OneDrive vs SharePoint – We often have some similar questions popping up when chatting to our clients, “What’s the difference between OneDrive and SharePoint? Which do we need? Or do we need both?”
While both OneDrive and SharePoint are file storage and organisation solutions, the products themselves are quite different. In today’s article, we’ll walk you through a quick overview of each, to give you some information about the type of function they provide for businesses.
OneDrive and SharePoint are both products from the Microsoft cloud services suite. If you are looking for tools like SharePoint and OneDrive, and you’re already familiar with the Microsoft suite of products, then choosing these tools often makes the most sense from a continuity and trust perspective.
What is OneDrive?
OneDrive is a cloud file storage solution. Instead of storing files locally on your desktop or office, you can store documents in the Microsoft cloud.
This means the files are stored on Microsoft’s servers rather than your own. If you’re running an Australian business, the data will be stored in an Australian Microsoft data centre for data residency and compliance reasons.
Plenty of Aussie businesses use data centers to store their data (or at the very least, store off-site backups), OneDrive is simply the easy Microsoft version of this service.
Access to OneDrive is through the browser (or you can sync with a desktop client) or an app, and file structures and permissions can be set similarly to how you’d regularly set these up on the MS operating system. Since the files aren’t stored at your business, you can gain access to them from anywhere, whether it’s work, home, or while travelling.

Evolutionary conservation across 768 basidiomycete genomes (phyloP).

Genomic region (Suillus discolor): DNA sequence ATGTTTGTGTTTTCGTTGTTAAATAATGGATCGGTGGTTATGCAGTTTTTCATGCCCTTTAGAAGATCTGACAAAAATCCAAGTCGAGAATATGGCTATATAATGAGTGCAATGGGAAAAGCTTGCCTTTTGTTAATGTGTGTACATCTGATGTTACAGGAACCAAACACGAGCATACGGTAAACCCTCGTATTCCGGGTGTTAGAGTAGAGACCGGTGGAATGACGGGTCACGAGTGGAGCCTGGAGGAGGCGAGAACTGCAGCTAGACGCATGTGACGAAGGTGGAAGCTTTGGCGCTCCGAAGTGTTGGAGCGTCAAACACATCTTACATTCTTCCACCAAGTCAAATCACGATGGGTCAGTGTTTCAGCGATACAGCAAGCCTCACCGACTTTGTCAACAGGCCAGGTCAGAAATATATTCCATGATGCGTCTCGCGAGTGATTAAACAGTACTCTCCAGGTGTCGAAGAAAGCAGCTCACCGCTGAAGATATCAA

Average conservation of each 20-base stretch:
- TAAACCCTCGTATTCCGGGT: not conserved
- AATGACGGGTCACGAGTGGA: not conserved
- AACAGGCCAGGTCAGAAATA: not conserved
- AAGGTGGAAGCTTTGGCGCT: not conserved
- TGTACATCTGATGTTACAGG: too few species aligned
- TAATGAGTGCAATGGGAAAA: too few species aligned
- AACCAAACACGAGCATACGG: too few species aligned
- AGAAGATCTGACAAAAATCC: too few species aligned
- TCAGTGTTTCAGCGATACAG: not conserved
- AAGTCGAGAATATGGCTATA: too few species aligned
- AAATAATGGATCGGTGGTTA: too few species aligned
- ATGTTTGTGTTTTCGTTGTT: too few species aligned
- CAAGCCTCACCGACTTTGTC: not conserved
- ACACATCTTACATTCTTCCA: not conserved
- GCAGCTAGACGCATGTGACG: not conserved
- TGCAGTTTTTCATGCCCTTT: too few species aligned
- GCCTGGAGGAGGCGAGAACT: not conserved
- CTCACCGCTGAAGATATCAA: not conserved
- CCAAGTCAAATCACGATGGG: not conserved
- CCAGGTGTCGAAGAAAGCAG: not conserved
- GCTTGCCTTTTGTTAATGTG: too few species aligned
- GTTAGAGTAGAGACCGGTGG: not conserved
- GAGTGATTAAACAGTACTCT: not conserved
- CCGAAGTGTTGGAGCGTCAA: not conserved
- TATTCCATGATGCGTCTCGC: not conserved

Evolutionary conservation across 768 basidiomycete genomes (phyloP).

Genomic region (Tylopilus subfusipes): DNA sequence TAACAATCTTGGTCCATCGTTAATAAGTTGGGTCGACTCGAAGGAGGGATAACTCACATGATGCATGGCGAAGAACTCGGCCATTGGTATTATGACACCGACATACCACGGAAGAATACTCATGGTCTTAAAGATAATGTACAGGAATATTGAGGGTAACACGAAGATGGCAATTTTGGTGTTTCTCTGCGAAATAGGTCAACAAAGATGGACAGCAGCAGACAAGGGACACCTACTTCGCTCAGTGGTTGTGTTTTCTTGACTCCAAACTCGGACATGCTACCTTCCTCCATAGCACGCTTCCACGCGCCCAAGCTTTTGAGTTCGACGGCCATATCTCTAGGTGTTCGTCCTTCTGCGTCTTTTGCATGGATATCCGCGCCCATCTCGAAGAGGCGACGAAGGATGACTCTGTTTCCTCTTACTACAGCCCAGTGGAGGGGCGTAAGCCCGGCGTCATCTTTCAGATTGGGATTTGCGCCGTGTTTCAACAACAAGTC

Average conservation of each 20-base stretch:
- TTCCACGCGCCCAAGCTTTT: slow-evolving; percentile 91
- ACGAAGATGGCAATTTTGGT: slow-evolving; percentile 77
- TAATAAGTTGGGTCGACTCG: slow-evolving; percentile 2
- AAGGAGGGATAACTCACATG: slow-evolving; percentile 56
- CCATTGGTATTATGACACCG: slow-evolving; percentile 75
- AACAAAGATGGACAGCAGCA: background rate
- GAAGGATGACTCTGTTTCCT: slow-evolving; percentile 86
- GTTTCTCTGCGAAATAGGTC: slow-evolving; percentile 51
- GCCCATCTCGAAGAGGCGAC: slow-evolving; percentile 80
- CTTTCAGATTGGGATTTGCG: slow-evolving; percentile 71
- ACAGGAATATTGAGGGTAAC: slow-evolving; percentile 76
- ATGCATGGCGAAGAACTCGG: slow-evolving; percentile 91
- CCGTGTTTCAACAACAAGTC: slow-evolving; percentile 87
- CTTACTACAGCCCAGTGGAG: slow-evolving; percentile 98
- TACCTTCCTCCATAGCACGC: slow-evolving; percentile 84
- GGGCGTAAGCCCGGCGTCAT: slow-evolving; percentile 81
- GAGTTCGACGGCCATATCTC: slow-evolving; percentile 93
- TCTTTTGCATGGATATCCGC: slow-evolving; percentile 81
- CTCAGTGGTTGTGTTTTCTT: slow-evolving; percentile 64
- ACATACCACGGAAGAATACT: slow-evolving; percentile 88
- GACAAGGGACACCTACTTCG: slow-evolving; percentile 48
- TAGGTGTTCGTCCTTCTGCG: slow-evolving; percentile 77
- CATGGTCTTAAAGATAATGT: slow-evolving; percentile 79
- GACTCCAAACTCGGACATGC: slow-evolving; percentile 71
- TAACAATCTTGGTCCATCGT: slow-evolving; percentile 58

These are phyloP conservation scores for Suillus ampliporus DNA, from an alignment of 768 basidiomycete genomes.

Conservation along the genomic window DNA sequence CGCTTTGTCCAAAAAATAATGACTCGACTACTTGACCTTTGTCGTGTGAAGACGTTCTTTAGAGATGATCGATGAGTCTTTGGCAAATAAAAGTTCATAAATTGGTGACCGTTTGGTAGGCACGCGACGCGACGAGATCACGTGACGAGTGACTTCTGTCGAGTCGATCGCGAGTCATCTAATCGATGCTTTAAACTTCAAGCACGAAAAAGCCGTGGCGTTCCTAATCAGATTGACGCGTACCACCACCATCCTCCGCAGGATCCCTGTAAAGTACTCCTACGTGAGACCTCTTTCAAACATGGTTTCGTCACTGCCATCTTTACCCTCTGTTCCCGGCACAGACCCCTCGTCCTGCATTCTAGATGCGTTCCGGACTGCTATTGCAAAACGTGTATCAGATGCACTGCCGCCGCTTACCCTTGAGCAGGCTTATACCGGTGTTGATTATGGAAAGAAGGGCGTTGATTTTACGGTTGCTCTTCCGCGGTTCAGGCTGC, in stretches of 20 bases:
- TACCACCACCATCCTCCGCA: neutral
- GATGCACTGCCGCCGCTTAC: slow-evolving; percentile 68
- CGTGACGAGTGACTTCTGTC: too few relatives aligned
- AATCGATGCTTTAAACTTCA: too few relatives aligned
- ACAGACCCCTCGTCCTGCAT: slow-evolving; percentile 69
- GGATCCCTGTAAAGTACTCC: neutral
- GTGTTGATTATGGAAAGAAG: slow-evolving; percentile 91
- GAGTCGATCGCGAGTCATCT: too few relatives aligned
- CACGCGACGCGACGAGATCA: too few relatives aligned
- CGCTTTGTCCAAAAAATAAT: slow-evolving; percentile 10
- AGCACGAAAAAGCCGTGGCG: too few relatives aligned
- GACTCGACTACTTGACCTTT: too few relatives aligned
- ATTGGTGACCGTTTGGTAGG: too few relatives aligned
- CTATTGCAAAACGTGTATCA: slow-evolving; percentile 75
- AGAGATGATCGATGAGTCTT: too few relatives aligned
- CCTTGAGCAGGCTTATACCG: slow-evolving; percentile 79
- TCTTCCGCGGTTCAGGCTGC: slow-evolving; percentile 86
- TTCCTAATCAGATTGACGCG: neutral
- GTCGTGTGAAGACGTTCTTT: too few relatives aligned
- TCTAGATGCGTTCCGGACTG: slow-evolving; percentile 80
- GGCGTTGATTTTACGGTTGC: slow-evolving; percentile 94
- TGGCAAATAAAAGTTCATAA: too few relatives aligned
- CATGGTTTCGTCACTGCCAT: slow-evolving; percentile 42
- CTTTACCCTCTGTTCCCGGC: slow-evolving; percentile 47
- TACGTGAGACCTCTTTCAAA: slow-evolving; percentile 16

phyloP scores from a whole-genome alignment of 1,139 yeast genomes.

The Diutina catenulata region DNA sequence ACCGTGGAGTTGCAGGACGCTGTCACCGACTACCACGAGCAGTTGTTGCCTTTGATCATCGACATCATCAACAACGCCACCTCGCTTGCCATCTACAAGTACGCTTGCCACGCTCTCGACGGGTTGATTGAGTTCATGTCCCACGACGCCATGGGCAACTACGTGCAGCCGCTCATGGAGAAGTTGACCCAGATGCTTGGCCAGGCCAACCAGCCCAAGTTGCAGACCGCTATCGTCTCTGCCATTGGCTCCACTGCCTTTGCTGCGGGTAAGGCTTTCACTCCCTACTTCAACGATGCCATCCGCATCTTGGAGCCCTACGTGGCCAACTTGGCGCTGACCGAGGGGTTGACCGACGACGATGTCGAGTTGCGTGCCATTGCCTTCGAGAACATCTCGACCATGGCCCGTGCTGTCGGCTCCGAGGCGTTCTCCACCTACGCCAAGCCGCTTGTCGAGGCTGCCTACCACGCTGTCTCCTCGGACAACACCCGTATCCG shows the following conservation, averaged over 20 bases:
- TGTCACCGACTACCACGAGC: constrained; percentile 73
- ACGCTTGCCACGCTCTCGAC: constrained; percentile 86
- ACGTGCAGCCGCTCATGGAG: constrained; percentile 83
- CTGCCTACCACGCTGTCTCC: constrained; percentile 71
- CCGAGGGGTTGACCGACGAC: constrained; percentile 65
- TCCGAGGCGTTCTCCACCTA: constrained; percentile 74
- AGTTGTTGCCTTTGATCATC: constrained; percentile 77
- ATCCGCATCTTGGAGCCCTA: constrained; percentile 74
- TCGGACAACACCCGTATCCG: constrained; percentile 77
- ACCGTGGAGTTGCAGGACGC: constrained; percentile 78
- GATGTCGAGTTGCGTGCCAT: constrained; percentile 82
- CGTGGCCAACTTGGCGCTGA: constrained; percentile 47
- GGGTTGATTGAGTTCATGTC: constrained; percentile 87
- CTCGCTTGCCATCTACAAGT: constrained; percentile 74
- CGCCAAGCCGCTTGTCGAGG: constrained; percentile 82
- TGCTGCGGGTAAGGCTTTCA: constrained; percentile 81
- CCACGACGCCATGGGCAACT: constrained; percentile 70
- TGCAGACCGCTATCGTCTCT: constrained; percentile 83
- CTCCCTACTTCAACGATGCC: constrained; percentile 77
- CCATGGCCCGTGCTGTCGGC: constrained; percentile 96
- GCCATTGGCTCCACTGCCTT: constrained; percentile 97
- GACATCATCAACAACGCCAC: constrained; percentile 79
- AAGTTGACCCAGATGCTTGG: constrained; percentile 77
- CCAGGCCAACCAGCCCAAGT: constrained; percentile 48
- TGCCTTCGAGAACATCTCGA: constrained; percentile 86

So, to recap: OneDrive is a place to store files so you don’t have to keep them on your desktop or company servers.
What is SharePoint?
SharePoint is also file storage, however it has the capability to be a much more organised and easy to use option for your employees than OneDrive. The focus here is on organisation, storage takes a back seat.
Document libraries form the basis of your SharePoint implementation. These libraries are places where files are stored specific to a team, project, or business function. It’s easy enough to set up access for specific employees or groups of employees, and the layout is pleasing on the eye and easy to navigate.
Document libraries are made more useful by powerful search and filtering functionality, metadata (tagging files to group them), versioning, and other tools.
Like OneDrive, files are stored on Microsoft servers in specific data centre locations, meaning you can access the files from any device, if configured to do so. Access is via the browser, an app, or can be synced to desktop.
Integrating SharePoint with Microsoft Teams for communication and collaboration with team members makes the whole concept far more useful as an office toolset than simply a file storage solution – like OneDrive.
When to use OneDrive vs SharePoint
So OneDrive vs SharePoint – What’s the answer? For most businesses, we believe that SharePoint is usually a better tool for cloud file storage, access, and organisation across a business. Some small businesses may not need the overheads of SharePoint and be able to get away with using OneDrive for Business, however this is not generally the case.
While setting up and managing SharePoint may feel less familiar at first than if you were doing it in OneDrive, the learning curve isn’t too difficult to navigate and administrators (and employees) are usually able to get the hang of it in not too much time. The product has been designed with user experience in mind to make it intuitive, user friendly, and modern.
If you would like to learn more about how implementing SharePoint or OneDrive can help your business become more efficient through managed, secure document organisation (available anywhere), then have a chat to us at A1 Technologies. We’ll be able to advise on the best course of action for your business and see where these compelling technologies can take you.
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